Visions of the spectacular white cliffs and pebble beaches of Etretat hang in museums around the world thanks to the 19th-century French artists who painted them. The Realist master Gustave Courbet was the first to spend a significant amount of time in the village and, in his wake, came Claude Monet and the rest of the Impressionists, most notably Eugène-Louis Boudin. You can visit Etretat on a day trip from Le Havre, located just 32 kilometers along the Haute-Normandie coast, or truly escape the hubbub of modern life by checking into one of its classic hotels like the Dormy House.
Mercantour is one of France’s ten national parks, located an hour’s drive north of Nice on the Italian border. It is also a stronghold for wild wolves, which were hunted to extinction here in the early 20th century. A five-day tour will see you searching out signs of wolf activity in the mountains and staying in self-catering gites or chambre d’hotes, no doubt spotting some of the region’s other wildlife such as chamois, ibex, golden eagles, and wild boar along the way. Even if you don’t track down these extraordinary creatures, you can still encounter them at the Alpha animal park in Saint-Martin-Vésubie.
Looking like a set out of a Hollywood western, the Colorado Provençal awaits visitors on the outskirts of the village of Rustrel in the Luberon Regional Natural Park. The dramatic landscape was formed over millions of years and brought to light by various processes of extraction and erosion. Today, specialists reckon between 17 and 25 distinct shades can be found here from green-tinted iron silicate to deep red and natural ochre. You can explore the trails on foot, by bike, or on horseback but be sure to do so in clothes that you don’t mind being permanently dyed by the earth.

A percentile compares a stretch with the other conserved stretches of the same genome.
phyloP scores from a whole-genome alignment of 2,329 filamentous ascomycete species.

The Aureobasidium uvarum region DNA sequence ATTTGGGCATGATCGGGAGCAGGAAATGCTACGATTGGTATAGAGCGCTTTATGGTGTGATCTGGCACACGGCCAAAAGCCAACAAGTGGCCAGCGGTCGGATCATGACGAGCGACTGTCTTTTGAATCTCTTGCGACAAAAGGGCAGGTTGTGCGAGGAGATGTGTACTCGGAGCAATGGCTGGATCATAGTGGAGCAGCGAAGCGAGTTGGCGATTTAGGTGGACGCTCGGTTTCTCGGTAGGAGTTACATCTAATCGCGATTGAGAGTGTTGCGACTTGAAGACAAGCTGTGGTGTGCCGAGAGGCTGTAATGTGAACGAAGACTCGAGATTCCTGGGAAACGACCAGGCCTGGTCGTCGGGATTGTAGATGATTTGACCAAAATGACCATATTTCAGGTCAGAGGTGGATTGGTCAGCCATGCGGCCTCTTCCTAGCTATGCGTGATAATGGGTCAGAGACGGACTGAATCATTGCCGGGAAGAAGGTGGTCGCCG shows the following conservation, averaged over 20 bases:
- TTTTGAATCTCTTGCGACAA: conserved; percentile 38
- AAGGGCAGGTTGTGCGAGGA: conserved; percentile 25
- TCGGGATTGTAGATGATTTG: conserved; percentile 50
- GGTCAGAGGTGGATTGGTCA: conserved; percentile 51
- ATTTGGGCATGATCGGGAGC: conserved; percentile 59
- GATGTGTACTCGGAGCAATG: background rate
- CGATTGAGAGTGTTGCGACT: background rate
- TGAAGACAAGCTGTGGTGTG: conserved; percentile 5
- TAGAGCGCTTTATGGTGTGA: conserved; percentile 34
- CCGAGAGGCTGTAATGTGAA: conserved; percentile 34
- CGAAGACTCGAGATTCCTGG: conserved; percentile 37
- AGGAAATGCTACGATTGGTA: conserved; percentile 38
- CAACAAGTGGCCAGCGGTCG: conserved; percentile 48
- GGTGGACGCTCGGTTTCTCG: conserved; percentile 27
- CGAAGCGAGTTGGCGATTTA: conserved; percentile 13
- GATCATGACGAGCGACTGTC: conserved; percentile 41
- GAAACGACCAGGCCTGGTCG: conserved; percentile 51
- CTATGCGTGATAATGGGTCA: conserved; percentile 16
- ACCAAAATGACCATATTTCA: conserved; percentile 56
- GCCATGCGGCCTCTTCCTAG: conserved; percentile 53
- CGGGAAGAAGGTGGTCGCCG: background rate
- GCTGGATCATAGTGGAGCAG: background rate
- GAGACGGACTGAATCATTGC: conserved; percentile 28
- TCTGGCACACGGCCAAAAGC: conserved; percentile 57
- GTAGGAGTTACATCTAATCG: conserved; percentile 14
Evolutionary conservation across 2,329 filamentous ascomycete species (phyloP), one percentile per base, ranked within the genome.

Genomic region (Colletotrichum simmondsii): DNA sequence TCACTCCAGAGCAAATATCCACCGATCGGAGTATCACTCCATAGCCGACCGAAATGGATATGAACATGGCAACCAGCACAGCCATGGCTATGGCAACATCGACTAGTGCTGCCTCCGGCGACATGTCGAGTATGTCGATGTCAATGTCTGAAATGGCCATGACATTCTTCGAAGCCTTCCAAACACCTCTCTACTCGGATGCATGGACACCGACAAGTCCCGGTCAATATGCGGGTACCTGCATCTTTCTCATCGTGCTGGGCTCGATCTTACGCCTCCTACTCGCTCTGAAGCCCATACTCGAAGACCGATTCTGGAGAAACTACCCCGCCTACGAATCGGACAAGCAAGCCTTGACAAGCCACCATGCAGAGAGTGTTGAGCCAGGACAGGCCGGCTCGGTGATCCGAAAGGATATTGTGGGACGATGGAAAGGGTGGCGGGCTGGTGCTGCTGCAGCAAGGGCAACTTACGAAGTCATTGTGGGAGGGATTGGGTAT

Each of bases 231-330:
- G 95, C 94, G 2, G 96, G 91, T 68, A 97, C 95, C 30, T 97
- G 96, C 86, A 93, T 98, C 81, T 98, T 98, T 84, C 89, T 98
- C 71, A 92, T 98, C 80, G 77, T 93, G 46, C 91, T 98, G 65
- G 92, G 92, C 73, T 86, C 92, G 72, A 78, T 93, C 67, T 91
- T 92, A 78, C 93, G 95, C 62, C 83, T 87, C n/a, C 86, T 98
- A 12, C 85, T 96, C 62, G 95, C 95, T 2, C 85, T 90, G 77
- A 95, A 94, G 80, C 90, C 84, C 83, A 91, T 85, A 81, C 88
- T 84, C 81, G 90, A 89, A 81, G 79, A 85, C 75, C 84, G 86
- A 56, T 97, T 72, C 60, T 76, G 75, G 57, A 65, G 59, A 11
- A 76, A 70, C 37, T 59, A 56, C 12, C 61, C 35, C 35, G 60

Lac d’Annecy is one of the most pristine bodies of water in France. At an altitude of 447 meters, it is overlooked by snow-capped mountains, the highest of which is La Tournette at 2,351 meters. As well as sweeping scenery, the area is famous for its sports activities, including paragliding, water skiing, mountain biking, and sailing. The most original accommodation in this part of the world is the eco-bivouac igloo village on the Semnoz mountain. Perched at 1,700 meters, the transparent roofs of these fully recyclable, energy efficient, and nomadic ‘Alti Dome’ structures offer uninterrupted views of the stars every night of the year.
If you’re planning a city break to Bordeaux during the summer but still want a taste of the outdoors, consider a night at ‘Les Guetteurs’, a camp of three owl-shaped cabins on the banks of the Garonne river. A collaboration between the Bruit du Frigo association and the artists from Zébra 3, these low-fi cabins each sleep two people but you’ll have to bring your own supplies, including sheets or a sleeping bag, pocket lamp, bug spray, and toilet paper. Open from March 1 to November 30, you can book your free night’s stay online today.